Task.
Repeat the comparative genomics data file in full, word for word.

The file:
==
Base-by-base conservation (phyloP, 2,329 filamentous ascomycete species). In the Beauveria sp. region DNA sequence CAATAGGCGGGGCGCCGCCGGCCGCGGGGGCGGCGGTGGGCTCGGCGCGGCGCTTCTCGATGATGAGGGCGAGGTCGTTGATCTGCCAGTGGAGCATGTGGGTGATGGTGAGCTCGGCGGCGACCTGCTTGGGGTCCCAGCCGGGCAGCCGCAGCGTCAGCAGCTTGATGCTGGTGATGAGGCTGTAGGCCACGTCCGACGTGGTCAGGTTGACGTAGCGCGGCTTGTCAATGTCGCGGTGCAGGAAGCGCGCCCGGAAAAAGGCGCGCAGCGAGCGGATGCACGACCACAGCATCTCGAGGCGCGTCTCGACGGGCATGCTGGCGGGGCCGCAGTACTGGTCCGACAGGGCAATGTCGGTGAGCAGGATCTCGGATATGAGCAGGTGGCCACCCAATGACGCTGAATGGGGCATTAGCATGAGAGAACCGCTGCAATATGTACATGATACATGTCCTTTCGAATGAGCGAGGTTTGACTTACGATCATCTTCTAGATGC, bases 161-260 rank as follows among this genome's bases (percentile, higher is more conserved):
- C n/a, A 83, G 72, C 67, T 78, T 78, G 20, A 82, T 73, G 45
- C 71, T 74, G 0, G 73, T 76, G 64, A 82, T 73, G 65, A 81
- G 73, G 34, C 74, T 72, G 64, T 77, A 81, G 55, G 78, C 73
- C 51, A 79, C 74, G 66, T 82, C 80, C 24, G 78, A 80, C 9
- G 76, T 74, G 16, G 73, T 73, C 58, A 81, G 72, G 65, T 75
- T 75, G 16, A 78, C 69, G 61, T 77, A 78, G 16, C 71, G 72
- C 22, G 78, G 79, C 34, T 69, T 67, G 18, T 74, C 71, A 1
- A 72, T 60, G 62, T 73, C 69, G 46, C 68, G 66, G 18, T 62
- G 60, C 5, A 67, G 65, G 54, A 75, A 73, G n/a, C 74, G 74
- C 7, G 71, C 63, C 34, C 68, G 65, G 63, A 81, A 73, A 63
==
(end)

Base-by-base conservation (phyloP, 2,329 filamentous ascomycete species). In the Beauveria sp. region DNA sequence CAATAGGCGGGGCGCCGCCGGCCGCGGGGGCGGCGGTGGGCTCGGCGCGGCGCTTCTCGATGATGAGGGCGAGGTCGTTGATCTGCCAGTGGAGCATGTGGGTGATGGTGAGCTCGGCGGCGACCTGCTTGGGGTCCCAGCCGGGCAGCCGCAGCGTCAGCAGCTTGATGCTGGTGATGAGGCTGTAGGCCACGTCCGACGTGGTCAGGTTGACGTAGCGCGGCTTGTCAATGTCGCGGTGCAGGAAGCGCGCCCGGAAAAAGGCGCGCAGCGAGCGGATGCACGACCACAGCATCTCGAGGCGCGTCTCGACGGGCATGCTGGCGGGGCCGCAGTACTGGTCCGACAGGGCAATGTCGGTGAGCAGGATCTCGGATATGAGCAGGTGGCCACCCAATGACGCTGAATGGGGCATTAGCATGAGAGAACCGCTGCAATATGTACATGATACATGTCCTTTCGAATGAGCGAGGTTTGACTTACGATCATCTTCTAGATGC, bases 161-260 rank as follows among this genome's bases (percentile, higher is more conserved):
- C n/a, A 83, G 72, C 67, T 78, T 78, G 20, A 82, T 73, G 45
- C 71, T 74, G 0, G 73, T 76, G 64, A 82, T 73, G 65, A 81
- G 73, G 34, C 74, T 72, G 64, T 77, A 81, G 55, G 78, C 73
- C 51, A 79, C 74, G 66, T 82, C 80, C 24, G 78, A 80, C 9
- G 76, T 74, G 16, G 73, T 73, C 58, A 81, G 72, G 65, T 75
- T 75, G 16, A 78, C 69, G 61, T 77, A 78, G 16, C 71, G 72
- C 22, G 78, G 79, C 34, T 69, T 67, G 18, T 74, C 71, A 1
- A 72, T 60, G 62, T 73, C 69, G 46, C 68, G 66, G 18, T 62
- G 60, C 5, A 67, G 65, G 54, A 75, A 73, G n/a, C 74, G 74
- C 7, G 71, C 63, C 34, C 68, G 65, G 63, A 81, A 73, A 63